Nuclear power is a dead end just like oil, and incredibly scarce and messy to boot. Wind is unreliable. A Solar/hydrogen system is the best bet. Use solar energy to produce hydrogen and accumulate it then, use it as fuel. This eliminates the variability factor once stock of hydrogen have been filled. Plus we are not even close to the max amount of energy we can get for every cm2 of panel.
Dear Anonymous Coward,
The screaming greenies here i n New Zealand are opposed to Hydro generated power.
The reason for opposing one Hydro scream was that some obscure snail lived in the area where the dam was to be built.
Then there is the catastrophic scenario of dams causing earthquakes, sure but bloody small ones.
Can you answer a simple question - How many Japanese have died or been given more than the acceptable radiation exposure from the Fukushima plant?
The radiation and radioisotope numbers for coal stations are the scary thing.
Think on this - Drax - 4,000MW of coal-fired power, burns about 36,000 tonnes of coal per day (that's right, per day) at full power.
That's 13.1 million tonnes per year.
Coal typically has a uranium content of between 5 and 20 ppm. If we take 10 ppm as a resoanable mid-point, that's dumping around 130 tonnes/year into the environment, in fly-ash. That's not all, of course, because there's also a similar thorium content, and also the whole chain of decay products from that uranium - some of which is notably nasty, like radon.
If you assume a 50 year operating life, that's about 6,500 tonnes of uranium alone - dumped unconstrained into the environment.
For comparison, the total uranium content of the three damaged cores at Fukushima is about 3,000 tonnes - and there's no evidence at all of anything other than trace amounts of that having migrated out of the reactor buildings.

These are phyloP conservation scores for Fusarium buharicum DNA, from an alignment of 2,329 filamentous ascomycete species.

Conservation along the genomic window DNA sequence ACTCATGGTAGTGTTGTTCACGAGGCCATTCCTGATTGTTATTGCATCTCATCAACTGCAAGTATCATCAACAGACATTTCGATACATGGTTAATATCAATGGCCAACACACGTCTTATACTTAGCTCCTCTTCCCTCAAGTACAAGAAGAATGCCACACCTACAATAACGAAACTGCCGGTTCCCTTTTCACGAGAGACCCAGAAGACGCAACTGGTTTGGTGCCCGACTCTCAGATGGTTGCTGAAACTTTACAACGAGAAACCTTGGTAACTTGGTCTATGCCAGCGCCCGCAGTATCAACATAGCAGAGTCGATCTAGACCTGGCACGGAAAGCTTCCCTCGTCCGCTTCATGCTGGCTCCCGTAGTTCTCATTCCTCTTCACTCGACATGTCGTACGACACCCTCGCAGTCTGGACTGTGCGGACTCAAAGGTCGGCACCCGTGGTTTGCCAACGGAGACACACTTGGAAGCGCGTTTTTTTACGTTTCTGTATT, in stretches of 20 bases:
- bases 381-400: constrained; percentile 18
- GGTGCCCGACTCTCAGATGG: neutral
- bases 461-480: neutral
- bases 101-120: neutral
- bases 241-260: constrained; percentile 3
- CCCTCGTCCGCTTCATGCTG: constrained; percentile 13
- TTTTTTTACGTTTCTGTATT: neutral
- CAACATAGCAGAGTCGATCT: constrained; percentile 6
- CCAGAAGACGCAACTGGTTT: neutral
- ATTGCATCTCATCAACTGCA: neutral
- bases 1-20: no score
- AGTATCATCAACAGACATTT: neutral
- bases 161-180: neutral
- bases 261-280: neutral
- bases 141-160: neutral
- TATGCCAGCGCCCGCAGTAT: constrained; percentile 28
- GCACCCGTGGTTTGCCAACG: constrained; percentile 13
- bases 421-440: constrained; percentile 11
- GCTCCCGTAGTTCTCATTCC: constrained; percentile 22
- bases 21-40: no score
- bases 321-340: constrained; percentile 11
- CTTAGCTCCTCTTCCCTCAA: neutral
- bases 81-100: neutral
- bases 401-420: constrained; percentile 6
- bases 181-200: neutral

Just plant trees WTF?
>(just plant trees around the power plant)
WTF, have you any idea how much CO2 a power plant like DRAX pumps out per second?
or how many Wales of forest it would take to offset it?
There's a bigger problem
Which is that almost anything that gets proposed gets shot down for a variety of reasons.
Coal is too dirty.
Nuclear means we'll all glow in the dark.
Hydro means that birds will have to fly somewhere else.
Wind minces birds and causes localised climate change downwind.
Solar takes up too much space.
On and on it goes - every proposal being cut out by one special interest group or another for endless reason after stupid reason, resulting in nothing more than an absolute stalemate which leaves us with the status quo and no idea how to move forwards.
The truly depressing thing is that even if you were to ask a Green-ist what we should be doing, there isn't a consensus there either, and we'd be subjected to round after round of arguments extolling the virtues of one thing (wind) over another (solar).
The sad truth is that there is not, and will almost certainly never be, a single catch-all solution. We have to make the best of a bad job, and try to make things as efficient as possible to use as little resource as possible, while doing what we can to maintain the way of life that we are all accustomed to.
As with all things, a little from column A and a little from column B is likely to be the optimum solution. Mix'n'match and do what we can.
if you want the numbers, it's about 22 million tonnes of CO2/yr.
So, about 2/3rds of a tonne per second.
Apparently, a good commercial forestry produces about 18 tonnes of wood per hectare/year. If we assume half the weight of that is carbon (quite a lot is water), let's call it ten tonnes/hectare/year
So, to offset Drax we need about 2.2 million hectares. Wales is about 2 million hectares - so, about 1.1 Wales-worths (that's assuming we could plant the whole of Wales, that is - I gather there are a few mountains, etc. that might not be too good.
Actually, what is interesting is, Drax typically produces about 5% of our electricity demand on average. Coal overall is about 40%. So, we need about 8 Wales-worths just of offset current CO2 production from coal alone. What'd be about 17.6 million hectares.
The total land area of the UK, including Scotland, and Northern Ireland, as well as England and Wales is about 17.8 million hectares.
Current wind/solar technology
Takes more energy to create than it ever produces...
Not a good idea.
"Interestingly there is a gender gap opening up – with women much more fearful of nuclear energy, and men increasingly supporting it. What does that tell us?"
That women are more sensible than men?